3 Women Review
In a small town in the Texas desert, Millie Lammoreaux (Shelley Duvall) works at a rehabiliation home for the elderly. Pinky Rose (Sissy Spacek) turns up for a job at the same home, and soon becomes Millie's roommate. But Pinky is not what she seems...
The story goes that 3 Women came to Robert Altman in a dream: not necessarily the whole film, but certainly the desert setting and the two leading actresses, who happily were available to play the roles. In short order, the film was funded and in production. The result is one of the strangest of Altman's long run of studio-funded films in the decade of the 1970s, yet also one of the most compelling. It’s hard to discuss this film without spoilers, so if you want to avoid them, please skip to “The Disc” below.
Altman was forty-five when MASH was released in 1970. The great success of that film enabled him to make fourteen feature films in the next ten years, none of them matching that commercial success, some, such as Nashville, equalling it in acclaim. Others puzzled audiences and critics though gained cult followings and have been re-evaluated over the years, such as for example, The Long Goodbye, also released on Blu-ray in the Arrow Academy line. Others still, especially later in the decade, were barely released and are not now easy to see (and I haven't seen them) but may well bear another look. His influence on younger directors, for example Paul Thomas Anderson, has been profound. Those fourteen films are in a variety of genres, to which Altman often takes a subversive approach. They range from large-scale ensemble pieces (Nashville, A Wedding) to chamber pieces such as Images and the film under review. 3 Women shares many of the characteristics of Altman's other work from the 1970s, including the willingness to allow input from the cast: Duvall wrote much of her lengthy dialogue herself, though Altman is the only credited writer. (Patricia Resnick, credited as production assistant, wrote an initial treatment.) Although it is a small-scale film, and for much of its running time a two-hander, it was shot in Scope (2.35:1), something it shares with all Altman's 70s features except Thieves Like Us, and the use of the zoom lens to adjust compositions and the multi-layered soundtrack (though much less overlapping dialogue, given the smaller cast) are Altman characteristics.
The nearest genre 3 Women falls into is the psychological drama, the subset which involves the breakdown and merging of personalities, with one person taking on attributes of the other, and vice versa. Given that this involves two women, one particularly noteworthy and influential example, made eleven years earlier, is Ingmar Bergman’s Persona. A male equivalent would be Performance, which adds an element of gender fluidity to the mix. In 3 Women this merger takes the film to the borders of the fantasy genre, not one Altman is normally associated with. (Brewster McCloud borders on fantasy from another direction. Quintet is SF, and was one of Altman’s greatest commercial failures of the decade.) At first Pinky (who, not insignificantly, has the real name Mildred, though like much about her, that’s open to question). She seems a blank, almost childlike figure. She seems to be seeking an identity, early on following and matching the movements of a pair of twins before latching on to Millie. Her parents, when they appear, seem far too old to have begotten her. (They’re played by Phyllis Nelson and John Cromwell, early seventies and late eighties respectively, while Spacek, twenty-six at the time, was more than capable of passing as someone much younger than her actual age – she played a teenager in the title role of the previous year’s Carrie. Duvall is actually only five months older than Spacek.) By contrast, Millie is garrulous to a fault, speaking a lot without saying anything very much, her worldview seemingly informed by the magazines she reads. But after an accidental near-drowning, things change. Pinky takes on more and more of Millie’s identity, in a symbiotic if not parasitic relationship with her. She sleeps with Millie’s boyfriend and starts to write in her diary.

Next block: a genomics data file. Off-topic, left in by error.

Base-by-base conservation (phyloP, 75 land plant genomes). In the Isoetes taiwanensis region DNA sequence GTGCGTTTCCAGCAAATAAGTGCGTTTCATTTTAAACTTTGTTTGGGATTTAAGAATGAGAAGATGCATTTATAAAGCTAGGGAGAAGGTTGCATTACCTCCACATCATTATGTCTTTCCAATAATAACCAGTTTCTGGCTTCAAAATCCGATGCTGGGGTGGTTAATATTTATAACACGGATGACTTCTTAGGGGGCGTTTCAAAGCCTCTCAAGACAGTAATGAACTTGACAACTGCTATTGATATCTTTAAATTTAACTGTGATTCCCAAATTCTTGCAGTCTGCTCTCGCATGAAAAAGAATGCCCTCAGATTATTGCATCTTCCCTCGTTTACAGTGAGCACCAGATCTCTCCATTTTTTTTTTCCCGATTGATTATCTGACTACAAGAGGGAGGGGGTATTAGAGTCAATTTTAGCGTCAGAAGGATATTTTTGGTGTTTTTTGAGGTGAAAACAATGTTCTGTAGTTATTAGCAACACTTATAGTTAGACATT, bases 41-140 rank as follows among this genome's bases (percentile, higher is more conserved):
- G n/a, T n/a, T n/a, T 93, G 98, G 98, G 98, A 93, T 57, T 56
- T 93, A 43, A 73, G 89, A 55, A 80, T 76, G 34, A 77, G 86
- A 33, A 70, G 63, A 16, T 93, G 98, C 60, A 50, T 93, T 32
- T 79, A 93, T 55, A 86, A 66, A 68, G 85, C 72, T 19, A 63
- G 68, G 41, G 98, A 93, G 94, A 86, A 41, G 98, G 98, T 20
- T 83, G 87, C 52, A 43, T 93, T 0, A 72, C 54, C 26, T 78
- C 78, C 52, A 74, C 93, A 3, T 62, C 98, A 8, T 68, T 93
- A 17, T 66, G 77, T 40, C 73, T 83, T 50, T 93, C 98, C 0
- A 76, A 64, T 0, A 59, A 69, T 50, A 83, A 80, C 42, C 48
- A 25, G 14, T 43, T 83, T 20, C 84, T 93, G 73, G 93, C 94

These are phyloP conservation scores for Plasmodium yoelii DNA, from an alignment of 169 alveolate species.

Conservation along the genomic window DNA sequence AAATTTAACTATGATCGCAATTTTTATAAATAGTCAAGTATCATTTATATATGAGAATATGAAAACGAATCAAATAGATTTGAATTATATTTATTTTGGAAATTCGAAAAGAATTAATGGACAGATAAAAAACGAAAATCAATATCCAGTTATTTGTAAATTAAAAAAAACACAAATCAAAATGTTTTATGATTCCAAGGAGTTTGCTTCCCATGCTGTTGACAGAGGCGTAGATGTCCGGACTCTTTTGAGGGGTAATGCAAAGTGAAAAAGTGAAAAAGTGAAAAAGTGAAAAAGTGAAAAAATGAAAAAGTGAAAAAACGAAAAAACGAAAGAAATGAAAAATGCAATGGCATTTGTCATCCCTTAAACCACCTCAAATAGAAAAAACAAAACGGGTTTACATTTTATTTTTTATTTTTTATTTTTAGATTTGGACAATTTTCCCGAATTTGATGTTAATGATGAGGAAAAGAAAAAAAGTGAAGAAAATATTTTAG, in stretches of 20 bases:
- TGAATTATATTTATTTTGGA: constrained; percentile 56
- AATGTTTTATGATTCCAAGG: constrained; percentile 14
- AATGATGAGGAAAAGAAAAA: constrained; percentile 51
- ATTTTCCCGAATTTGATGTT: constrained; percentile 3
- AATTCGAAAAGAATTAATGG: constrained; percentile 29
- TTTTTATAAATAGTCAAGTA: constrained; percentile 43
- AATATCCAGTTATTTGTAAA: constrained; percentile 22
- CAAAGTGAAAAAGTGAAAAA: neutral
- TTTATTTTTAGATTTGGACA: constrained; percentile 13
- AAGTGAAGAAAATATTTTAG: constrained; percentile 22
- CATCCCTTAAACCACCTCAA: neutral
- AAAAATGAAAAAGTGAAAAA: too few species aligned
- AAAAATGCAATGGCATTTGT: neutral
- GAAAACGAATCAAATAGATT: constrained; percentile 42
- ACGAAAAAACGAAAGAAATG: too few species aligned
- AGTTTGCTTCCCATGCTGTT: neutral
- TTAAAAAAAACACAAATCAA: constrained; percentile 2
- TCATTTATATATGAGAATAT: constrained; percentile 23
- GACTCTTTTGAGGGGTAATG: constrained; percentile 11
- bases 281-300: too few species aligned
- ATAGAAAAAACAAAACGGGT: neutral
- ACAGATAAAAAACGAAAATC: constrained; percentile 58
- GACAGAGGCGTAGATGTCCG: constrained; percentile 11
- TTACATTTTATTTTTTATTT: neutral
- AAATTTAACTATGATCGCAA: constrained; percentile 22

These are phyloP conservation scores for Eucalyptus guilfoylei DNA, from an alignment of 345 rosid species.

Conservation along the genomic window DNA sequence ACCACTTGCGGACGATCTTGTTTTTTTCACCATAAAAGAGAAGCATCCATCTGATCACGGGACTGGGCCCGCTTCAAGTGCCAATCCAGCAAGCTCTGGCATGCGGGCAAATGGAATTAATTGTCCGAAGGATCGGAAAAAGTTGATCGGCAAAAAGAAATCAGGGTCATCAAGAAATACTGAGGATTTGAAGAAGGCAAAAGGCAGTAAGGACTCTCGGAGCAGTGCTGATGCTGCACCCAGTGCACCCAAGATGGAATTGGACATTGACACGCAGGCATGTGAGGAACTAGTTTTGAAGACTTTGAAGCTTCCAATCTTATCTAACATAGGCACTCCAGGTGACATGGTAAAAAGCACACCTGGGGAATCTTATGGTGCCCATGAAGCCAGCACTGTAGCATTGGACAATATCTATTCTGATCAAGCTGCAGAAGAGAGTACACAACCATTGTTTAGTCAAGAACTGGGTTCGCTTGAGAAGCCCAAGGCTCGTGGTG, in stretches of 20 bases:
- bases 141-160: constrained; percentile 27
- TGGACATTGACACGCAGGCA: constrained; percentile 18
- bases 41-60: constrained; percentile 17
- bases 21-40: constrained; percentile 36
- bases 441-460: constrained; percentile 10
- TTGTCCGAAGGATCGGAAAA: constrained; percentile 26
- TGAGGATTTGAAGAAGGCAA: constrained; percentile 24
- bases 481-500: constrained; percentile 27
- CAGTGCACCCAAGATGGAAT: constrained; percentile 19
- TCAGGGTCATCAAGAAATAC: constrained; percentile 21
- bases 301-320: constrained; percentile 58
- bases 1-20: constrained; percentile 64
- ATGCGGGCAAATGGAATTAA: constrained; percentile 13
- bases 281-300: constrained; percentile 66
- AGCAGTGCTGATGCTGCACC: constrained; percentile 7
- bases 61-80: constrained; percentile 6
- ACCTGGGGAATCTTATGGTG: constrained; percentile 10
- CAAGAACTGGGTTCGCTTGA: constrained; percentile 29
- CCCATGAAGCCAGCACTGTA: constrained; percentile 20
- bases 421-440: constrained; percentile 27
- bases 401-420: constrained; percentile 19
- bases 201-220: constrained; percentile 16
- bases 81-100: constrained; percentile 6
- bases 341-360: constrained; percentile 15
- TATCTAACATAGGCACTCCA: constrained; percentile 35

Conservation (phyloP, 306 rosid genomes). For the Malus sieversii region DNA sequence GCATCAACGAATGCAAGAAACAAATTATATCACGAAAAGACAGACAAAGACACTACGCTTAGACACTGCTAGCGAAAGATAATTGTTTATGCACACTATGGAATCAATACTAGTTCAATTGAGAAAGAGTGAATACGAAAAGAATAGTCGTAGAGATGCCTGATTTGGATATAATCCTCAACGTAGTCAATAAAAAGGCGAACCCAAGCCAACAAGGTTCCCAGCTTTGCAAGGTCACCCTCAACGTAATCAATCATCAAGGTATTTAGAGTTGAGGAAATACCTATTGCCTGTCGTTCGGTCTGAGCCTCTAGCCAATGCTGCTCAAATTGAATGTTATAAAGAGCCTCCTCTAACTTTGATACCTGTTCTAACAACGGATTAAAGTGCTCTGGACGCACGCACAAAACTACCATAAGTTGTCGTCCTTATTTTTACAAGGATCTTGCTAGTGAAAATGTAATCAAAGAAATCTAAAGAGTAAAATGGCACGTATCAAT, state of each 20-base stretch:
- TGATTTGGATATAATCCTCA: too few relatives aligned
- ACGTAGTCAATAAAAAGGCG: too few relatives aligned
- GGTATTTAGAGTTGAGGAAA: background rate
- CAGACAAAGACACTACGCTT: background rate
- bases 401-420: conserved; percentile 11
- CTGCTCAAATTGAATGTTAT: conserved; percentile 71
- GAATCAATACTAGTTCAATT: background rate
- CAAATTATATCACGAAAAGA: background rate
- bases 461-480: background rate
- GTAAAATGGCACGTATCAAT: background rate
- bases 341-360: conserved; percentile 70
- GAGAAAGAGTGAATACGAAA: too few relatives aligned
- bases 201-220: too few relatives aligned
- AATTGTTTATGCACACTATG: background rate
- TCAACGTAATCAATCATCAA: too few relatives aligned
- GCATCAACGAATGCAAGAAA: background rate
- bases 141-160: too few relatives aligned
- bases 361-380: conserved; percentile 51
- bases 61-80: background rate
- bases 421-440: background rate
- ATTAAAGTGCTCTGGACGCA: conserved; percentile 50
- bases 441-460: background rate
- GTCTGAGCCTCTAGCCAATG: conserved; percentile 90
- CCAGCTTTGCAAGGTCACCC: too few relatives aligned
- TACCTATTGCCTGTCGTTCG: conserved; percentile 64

Yet the film is called 3 Women because there is a third. This is Willie (note the rhyming name), played by Janice Rule. Willie wanders through the town and the film, silent for the majority of the running time, pregnant, painting the murals we see on screen (actually the work of Bodhi Wind). By the end of the film, the three women are in a symbiotic relationship, a grandmother, mother and daughter in spirit if not in fact.